BarbaraBurtnessWe find ourselves at a time in cancer research when the unprecedented wealth of genomic data, novel insights into the role of the immune system in controlling cancer, and a rich pipeline of new systemic therapies are leading to dramatic improvements in survival even for patients with advanced disease.

The Moonshot focus on data sharing, immunotherapy combinations, pediatric cancers, and high risk/high reward research are all ideally suited to seize the day. What else will be needed for this work to have its maximum impact on the lives of cancer patients?

In other words, how well are scientific insights translated into better clinical standards of care, and then how often is that standard delivered?

Pharmaceutical companies often drive registration studies with the most novel agents, sometimes leading to massively parallel drug development, with several companies pursuing identical study designs with highly similar compounds, racing for the first approvals in a given indication.

In an alternate model, collaboration among industry, regulatory agencies, national cancer institutes and cooperative groups could invest these patient accruals across a greater diversity of trials, answering questions about optimal implementation of novel strategies, whether these are concerned with genomically targeted, immunologically active, combined modality or behavioral interventions.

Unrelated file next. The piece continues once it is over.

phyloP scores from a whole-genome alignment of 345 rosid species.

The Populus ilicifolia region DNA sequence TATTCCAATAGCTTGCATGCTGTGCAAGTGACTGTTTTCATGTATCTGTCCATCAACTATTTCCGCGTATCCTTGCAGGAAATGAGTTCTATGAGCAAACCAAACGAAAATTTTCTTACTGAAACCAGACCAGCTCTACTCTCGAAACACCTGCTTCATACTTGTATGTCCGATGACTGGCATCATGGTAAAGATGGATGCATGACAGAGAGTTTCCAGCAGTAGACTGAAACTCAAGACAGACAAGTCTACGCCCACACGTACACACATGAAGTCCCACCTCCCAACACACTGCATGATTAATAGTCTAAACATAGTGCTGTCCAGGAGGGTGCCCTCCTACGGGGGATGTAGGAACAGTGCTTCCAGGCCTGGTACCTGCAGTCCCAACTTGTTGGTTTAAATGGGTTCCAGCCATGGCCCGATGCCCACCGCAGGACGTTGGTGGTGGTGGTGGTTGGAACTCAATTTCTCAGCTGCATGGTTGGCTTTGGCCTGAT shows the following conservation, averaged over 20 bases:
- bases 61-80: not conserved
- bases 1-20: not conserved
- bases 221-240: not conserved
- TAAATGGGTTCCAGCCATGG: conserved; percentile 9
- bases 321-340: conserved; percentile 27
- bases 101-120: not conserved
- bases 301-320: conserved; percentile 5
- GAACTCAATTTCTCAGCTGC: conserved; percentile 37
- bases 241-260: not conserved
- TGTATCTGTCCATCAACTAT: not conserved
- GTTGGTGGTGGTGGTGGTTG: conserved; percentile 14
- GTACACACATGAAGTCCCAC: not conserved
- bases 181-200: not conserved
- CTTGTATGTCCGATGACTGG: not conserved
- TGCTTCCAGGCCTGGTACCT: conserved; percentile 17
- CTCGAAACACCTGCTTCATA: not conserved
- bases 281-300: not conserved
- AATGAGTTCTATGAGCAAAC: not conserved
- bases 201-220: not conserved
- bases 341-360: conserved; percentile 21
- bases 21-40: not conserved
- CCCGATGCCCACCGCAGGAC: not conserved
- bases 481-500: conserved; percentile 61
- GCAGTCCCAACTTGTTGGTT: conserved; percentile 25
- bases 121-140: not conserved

More creative trials, and more rapid adoption of new paradigms, would be fostered if clinical testing of new ideas could be more easily undertaken.

More creative trials, and more rapid adoption of new paradigms, would be fostered if clinical testing of new ideas could be more easily undertaken.

It is to be hoped that the momentum generated by the first generation Moonshot initiatives in data sharing and immunotherapy will ultimately lead to increased activity across the spectrum of cancer research.

All of this is relevant in head and neck cancer. Head and neck cancer research will benefit from increased sophistication in pathway analysis of genomic data; immunotherapy is clearly active in this disease; as a less common cancer wise stewardship of clinical trials accruals is particularly important in our field.

Head and neck cancers also encompass entities with strong geographic links and in our field, as I believe across cancer research, international cooperation will be invaluable in accelerating this work. I write this blog post only shortly after Britain’s historic referendum on membership in the European Union, but with continued hope for collaboration with colleagues around the globe.

Delong Liu
Editor-in-Chief, Journal of Hematology & Oncology

delong-liuI think the key to the success of Cancer Moonshot project will rely on the following developments:

  • Broaden the development of cancer immunotherapy. In addition to enhancing the armamentarium of immune checkpoint blockers, CAR-T, bispecific antibodies, and natural killer cell activation are important modalities to add on.
  • Digging deeper into cancer genomics, establishing a library of single cell cancer genomics so that the fundamental pathway to carcinogenesis can be exposed.
  • Fundamentally change the way of cancer therapy. Turn non-curable cancer to a chronic disease, and place more weight on prevention and vaccination against cancer development.

View the latest posts on the On Medicine homepage

Comments

By commenting, you’re agreeing to follow our community guidelines.

Your email address will not be published. Required fields are marked *